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Keystone XL Pipeline (KXL)

The pipeline will transport oil from Alberta, Canada, to refineries in the U.S. The KXL has been controversial for many years due to concerns about its local and global environmental impacts.

Keystone XL Pipeline (KXL)

The Keystone Pipeline already exists and now owned solely by TC Energy. The project was 1st proposed in 2005 by the Calgary, Alberta-based TransCanada Corporation.

What doesn’t exist fully yet is its proposed expansion, the Keystone XL Pipeline. The existing Keystone runs from oil sand fields in Alberta, Canada into the U.S., ending in Cushing, Oklahoma.

Keystone system transports diluted bitumen and synthetic crude oil from Alberta through Montana, South Dakota, Nebraska, Kansas, and Oklahoma to refineries located in Texas, Illinois, and Oklahoma.

Canada has large reserves of oil locked in oil sands. This oil is considered heavy oil, which requires a different refining process from other types of oil. The production of heavy oil releases particulate matter, such as soot, as well as chemicals such as sulfides, hydrogen cyanide, and sulfur.

The finished Keystone XL pipeline is estimated to be able to carry over 800,000 barrels of oil a day, bringing the capacity of the Keystone system to 1.1 million barrels per day.

Keystone XL will play a central role in promoting North American energy infrastructure, with an approximately $8 billion investment into the North American economy. With pre-construction activities underway, the pipeline is expected to enter service in 2023.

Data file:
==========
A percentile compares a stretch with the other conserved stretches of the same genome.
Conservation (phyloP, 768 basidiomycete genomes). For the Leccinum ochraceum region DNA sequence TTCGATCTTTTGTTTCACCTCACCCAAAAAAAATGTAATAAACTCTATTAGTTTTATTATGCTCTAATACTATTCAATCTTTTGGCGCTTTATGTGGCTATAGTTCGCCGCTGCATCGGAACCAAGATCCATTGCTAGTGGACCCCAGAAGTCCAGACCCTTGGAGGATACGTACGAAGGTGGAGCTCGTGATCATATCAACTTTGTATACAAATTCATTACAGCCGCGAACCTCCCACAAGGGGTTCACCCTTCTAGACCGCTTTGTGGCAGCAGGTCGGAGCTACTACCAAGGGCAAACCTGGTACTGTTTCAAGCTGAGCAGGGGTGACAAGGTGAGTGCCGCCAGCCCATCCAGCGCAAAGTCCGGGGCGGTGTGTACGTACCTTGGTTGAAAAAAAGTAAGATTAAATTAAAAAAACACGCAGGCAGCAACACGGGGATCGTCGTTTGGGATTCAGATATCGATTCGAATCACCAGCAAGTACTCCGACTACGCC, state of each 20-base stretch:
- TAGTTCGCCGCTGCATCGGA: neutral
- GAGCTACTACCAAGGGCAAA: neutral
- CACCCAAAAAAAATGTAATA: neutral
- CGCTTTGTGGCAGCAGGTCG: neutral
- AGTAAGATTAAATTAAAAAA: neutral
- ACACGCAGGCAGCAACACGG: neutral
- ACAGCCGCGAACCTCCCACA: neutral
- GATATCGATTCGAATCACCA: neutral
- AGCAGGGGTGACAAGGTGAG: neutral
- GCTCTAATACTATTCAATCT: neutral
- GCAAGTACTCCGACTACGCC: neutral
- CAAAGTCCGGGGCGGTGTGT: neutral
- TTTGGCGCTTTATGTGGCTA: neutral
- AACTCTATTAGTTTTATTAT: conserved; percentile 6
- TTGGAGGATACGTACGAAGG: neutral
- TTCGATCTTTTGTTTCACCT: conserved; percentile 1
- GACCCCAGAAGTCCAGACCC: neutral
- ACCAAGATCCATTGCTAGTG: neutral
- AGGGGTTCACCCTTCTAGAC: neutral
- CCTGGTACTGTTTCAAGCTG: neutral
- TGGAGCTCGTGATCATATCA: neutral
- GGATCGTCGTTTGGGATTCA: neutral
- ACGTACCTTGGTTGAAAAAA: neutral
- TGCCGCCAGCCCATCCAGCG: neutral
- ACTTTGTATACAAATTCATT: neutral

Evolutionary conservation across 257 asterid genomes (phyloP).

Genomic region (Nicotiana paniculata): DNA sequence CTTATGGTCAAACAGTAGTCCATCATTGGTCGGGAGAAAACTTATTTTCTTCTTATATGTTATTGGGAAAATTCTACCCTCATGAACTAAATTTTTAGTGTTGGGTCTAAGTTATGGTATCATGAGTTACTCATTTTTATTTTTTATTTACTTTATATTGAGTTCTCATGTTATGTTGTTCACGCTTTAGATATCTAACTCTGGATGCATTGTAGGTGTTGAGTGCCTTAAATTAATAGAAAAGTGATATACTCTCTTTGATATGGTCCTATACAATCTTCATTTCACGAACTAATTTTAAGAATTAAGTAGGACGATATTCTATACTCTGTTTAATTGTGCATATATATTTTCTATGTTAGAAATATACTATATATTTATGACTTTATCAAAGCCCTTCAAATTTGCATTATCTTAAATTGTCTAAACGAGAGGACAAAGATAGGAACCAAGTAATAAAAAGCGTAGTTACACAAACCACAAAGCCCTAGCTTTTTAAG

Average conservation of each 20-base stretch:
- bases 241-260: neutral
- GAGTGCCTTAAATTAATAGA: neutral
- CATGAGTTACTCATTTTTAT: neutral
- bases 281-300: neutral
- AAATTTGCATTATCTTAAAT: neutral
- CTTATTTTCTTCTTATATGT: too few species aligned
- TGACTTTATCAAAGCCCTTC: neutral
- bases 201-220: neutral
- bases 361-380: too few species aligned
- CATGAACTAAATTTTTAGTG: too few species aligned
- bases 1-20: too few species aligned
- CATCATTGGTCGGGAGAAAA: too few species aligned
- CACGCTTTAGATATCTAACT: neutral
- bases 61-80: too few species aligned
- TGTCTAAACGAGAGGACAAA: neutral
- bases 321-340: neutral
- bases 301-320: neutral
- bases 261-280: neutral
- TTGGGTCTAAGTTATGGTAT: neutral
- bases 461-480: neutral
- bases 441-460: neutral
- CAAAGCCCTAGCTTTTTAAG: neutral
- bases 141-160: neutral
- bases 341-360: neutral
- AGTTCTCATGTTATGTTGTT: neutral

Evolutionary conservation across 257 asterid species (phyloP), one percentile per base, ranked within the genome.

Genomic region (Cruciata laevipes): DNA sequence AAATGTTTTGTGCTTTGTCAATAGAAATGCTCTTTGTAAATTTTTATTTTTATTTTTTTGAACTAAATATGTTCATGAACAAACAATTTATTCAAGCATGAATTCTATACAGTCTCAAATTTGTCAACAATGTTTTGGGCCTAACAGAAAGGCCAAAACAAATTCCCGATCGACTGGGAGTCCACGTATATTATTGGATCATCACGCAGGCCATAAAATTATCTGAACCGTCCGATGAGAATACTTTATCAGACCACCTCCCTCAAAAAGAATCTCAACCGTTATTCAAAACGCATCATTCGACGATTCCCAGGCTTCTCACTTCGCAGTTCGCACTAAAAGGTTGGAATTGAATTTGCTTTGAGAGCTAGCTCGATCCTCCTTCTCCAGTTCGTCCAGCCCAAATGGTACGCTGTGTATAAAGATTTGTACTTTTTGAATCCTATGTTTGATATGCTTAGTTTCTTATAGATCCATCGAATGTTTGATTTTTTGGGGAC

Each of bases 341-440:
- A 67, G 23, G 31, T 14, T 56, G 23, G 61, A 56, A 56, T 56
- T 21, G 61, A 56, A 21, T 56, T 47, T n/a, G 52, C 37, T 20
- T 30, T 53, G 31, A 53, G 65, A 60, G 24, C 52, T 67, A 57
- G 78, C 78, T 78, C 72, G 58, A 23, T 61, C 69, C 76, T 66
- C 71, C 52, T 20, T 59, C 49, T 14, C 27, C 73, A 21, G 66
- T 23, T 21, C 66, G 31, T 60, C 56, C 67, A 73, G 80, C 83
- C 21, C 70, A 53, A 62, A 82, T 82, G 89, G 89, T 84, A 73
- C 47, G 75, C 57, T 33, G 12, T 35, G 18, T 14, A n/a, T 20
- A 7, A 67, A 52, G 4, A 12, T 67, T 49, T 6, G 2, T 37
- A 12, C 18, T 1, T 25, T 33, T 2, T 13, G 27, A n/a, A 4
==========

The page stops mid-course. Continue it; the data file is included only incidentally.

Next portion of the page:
From the time it was proposed in 2008, through 12 years of dogged citizen protest and various conflicting legislative orders by the federal government, the path for this controversial oil pipeline has never been smooth. Many critics of Keystone XL worry it will have harmful environmental impacts.

Proponents of the pipeline say that it will increase the supply of oil to the United States and that oil coming from a friendly neighboring country increases security.

In November 2015, President Barack Obama announced his administration would not grant permits for the construction of this pipeline in order to further their commitment to fight climate change. Obama said the project would not:
  • lower petrol prices
  • create long-term jobs
  • affect energy dependence
In his 1st week at the Oval Office, Donald Trump signed an executive order that allows Keystone XL to move forward. The Republican party believes that the construction of this pipeline will create more jobs and provide a boost to the economy.